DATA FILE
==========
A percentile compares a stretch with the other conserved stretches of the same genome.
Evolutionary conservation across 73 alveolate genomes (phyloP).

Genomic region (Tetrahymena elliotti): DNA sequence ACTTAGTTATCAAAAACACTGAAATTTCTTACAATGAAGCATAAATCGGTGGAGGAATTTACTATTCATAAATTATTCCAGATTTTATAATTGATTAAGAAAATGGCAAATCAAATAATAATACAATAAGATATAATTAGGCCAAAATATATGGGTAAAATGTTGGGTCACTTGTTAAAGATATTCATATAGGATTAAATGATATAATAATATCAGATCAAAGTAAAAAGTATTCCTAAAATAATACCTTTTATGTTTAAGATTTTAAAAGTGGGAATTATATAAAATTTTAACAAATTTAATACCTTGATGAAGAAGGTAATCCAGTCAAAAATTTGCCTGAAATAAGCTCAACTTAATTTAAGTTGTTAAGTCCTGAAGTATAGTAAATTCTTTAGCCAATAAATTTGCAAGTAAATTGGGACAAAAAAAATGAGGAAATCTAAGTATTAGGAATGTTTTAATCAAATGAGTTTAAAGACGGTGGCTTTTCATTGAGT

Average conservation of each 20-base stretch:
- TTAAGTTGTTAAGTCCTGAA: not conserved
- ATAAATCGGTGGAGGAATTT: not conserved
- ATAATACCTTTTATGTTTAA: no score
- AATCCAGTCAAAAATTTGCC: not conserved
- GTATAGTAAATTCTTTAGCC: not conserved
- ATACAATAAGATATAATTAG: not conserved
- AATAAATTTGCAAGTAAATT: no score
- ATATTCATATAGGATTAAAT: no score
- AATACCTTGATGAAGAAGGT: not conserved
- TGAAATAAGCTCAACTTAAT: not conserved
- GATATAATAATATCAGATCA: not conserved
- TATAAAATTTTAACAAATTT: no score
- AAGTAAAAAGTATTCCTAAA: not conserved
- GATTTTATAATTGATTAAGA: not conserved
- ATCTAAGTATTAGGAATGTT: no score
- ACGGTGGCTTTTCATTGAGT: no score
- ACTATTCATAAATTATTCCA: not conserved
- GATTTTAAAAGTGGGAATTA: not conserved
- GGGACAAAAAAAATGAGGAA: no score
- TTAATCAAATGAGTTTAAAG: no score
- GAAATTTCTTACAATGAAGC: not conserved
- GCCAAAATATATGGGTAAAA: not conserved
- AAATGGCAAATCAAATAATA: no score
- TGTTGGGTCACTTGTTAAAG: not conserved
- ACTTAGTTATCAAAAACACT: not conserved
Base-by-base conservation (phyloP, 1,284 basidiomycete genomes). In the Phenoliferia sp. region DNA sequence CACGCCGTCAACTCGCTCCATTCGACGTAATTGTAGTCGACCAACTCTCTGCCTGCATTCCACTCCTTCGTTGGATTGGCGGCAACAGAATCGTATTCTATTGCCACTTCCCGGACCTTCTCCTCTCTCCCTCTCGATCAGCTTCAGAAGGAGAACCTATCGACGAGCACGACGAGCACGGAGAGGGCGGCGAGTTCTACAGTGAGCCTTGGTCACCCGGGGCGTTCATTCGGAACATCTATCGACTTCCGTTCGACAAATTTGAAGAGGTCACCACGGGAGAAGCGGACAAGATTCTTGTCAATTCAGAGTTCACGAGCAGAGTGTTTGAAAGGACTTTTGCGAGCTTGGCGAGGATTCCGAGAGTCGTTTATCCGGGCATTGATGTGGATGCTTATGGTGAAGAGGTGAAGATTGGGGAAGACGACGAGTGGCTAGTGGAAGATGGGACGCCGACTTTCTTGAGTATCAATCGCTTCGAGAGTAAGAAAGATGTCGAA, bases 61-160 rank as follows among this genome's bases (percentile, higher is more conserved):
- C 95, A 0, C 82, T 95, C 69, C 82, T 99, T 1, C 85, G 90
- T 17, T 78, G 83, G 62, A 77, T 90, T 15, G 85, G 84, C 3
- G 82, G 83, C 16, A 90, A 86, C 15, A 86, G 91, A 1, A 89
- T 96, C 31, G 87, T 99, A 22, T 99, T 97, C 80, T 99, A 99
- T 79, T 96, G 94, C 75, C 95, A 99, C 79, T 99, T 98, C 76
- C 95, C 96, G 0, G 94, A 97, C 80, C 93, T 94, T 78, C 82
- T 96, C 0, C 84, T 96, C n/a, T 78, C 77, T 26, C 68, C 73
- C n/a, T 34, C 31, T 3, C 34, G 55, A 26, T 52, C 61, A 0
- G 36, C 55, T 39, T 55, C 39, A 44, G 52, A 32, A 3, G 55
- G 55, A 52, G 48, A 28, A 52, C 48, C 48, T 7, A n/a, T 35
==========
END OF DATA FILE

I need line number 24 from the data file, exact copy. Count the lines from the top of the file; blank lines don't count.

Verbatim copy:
- TTAATCAAATGAGTTTAAAG: no score